Bailey’s Grocery was a Staple in Albion

Volume 3, Issue 13

In the years preceding massive department and grocery stores, smaller family owned dry goods and grocery stores occupied the storefronts of small-town America. This image shows the store owned by James Bailey of Albion, taken sometime in the late 1890s.

Bailey was raised on a 240 acre farm on the Transit Road and sometime in the 1850s entered the employ of Harvey Goodrich, a grocer and dry goods dealer at Albion. After a short stint with that interest, James entered the produce business with Charles Baker and worked under his employ for nearly 15 years before starting his own grocery store. During his time with Baker, Bailey developed a sizable farm west of Albion, later owned by John H. Denio on land now occupied by the Albion Correctional Facility.

Herbert J. Bailey, pictured center, was brought into the trade in 1882 when the business became known as James Bailey & Son.… More

Albion Erects First Electric Pole Nearly 130 Years Ago

Volume 3, Issue 12

The origins of electric streetlights date back to over 130 years ago when Wabash, Indiana became the first city to utilize the system that would eventually replace gas lighting. It was nearly six years after that initial testing that the Village of Albion began to explore the possibility of erecting electric lights to illuminate the streets. This image shows a group of eleven men erecting the first electric pole in Albion, located on Madison Street (now East Park).

The Albion Electric Light Company, formed in 1889 by E. Kirke Hart, William G. Swan, and George W. Barrell with a capital of $18,000, first proposed the illumination of Albion’s streets at a cost of roughly $55 per light. The first dam was constructed near Sprague’s Mill on East State Street and served as the primary source of local power through the 1890s. Other area municipalities, such as Lockport, started the process of transitioning from gas to electricity but gave up on the endeavor due to excessive costs.… More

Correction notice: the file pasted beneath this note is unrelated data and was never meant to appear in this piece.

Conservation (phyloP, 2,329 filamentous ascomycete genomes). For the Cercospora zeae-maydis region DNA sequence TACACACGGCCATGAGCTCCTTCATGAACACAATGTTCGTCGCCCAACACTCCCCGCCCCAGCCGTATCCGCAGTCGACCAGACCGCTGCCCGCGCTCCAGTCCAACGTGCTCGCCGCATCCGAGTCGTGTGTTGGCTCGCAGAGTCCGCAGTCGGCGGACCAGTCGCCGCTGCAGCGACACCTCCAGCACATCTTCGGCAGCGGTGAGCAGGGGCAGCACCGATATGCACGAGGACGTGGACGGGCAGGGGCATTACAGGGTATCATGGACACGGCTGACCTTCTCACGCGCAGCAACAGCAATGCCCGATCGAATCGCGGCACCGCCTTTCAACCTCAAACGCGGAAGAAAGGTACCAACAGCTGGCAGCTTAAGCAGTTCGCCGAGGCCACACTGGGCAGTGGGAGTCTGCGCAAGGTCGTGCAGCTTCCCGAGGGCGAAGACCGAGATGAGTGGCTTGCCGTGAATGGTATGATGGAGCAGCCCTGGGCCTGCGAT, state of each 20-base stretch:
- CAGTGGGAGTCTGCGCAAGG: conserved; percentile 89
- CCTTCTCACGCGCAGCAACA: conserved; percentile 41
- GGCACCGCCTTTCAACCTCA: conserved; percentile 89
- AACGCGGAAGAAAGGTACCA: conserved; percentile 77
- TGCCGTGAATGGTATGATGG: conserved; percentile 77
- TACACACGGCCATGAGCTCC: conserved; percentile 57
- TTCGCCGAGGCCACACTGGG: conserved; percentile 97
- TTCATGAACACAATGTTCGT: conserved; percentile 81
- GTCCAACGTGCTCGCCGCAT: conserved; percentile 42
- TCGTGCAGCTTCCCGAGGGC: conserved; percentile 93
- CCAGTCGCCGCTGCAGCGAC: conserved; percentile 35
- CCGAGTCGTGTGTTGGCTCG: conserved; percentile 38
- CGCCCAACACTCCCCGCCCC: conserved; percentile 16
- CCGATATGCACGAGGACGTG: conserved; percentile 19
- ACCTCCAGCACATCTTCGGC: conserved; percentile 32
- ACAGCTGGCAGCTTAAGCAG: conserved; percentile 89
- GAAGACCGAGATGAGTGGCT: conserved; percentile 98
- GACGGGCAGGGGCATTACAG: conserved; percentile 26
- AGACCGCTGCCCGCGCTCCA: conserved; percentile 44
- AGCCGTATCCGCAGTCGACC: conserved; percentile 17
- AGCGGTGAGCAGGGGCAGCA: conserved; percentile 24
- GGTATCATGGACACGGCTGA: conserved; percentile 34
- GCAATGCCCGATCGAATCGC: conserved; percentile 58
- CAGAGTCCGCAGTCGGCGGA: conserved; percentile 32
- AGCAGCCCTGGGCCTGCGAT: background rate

The Orleans Republican: Albion’s Pioneer Publication

Volume 3, Issue 11

This image shows the interior of a newspaper printing office in Albion. Although the photograph does not indicate which newspaper outfit we are looking at, based on available evidence this is likely the interior of the Orleans Republican taken sometime around 1910 or 1915. If that is the case, the man standing in the center of the room is probably Sanford T. Church and the man seated is W. Crawford Ramsdale.

The Orleans Republican was established in June of 1828 by Cephas McConnell, the same year that the Village of Albion was incorporated. Due to its age, it was regarded as the pioneer publication of the area with the Orleans American as the only newspaper printing business with an older lineage (dating back to 1823). The business was sold to J. O. Willsea of Albion in 1848, who brought Calvin Gilbert Beach of Rochester in to assist in its operation starting in 1850.… More

Out of the Past – March 2017

75 Years Ago – 1942

March 5th
The U.S. State Department announces that George D. Lamont will serve as consul to French Guiana. Lamont was formerly serving as consul at Canton, China.

March 12th
Mr. and Mrs. Fay Hollenbeck of Gaines receive a phone call from their son Louis Hollenbeck, a sailor aboard the U.S.S. Jacob Jones, the destroyer sunk by German torpedoes on February 27, 1942 off the coast of New Jersey. Hollenbeck was one of 11 survivors from the crew of roughly 150.

March 19th
Orleans County receives word of the first local casualties of the war when the parents of Alfred J. Skinner of Medina and James Zazzara of Holley are notified that their sons are missing in action. Both men were aboard the U.S.S. Houston when it was sunk on February 28, 1942 during the Battle of Sunda Strait in the Pacific Theater. It would be nearly nine months before the fate of the ship was known.… More

Medina Native Influential in Development of Pharmaceutical Industry

Photograph courtesy of the Wellcome Trust of London, England licensed under the Creative Commons Attribution 4.0 International License.

Volume 3, Issue 10

Perhaps one of the most frequently overlooked story in Orleans County history is that of Silas Mainville Burroughs and the development of the pharmaceutical company that would become one of the largest in the world. The son of Silas M. Burroughs and Laura Bennett of Medina, Mainville as he was called by friends and family was born on December 24, 1846. At the age of five he suffered the loss of his mother and nearly nine years later his father, a Republican Congressman, died unexpectedly leaving an aunt and uncle to raise the young boy.

After attending local schools in Medina, Burroughs attended the Philadelphia College of Pharmacy where he qualified for graduation in 1877. His thesis focused on the development of compressed tablets as a more effective alternative to the traditional rolled pills; the former dissolved far better in water than the latter.… More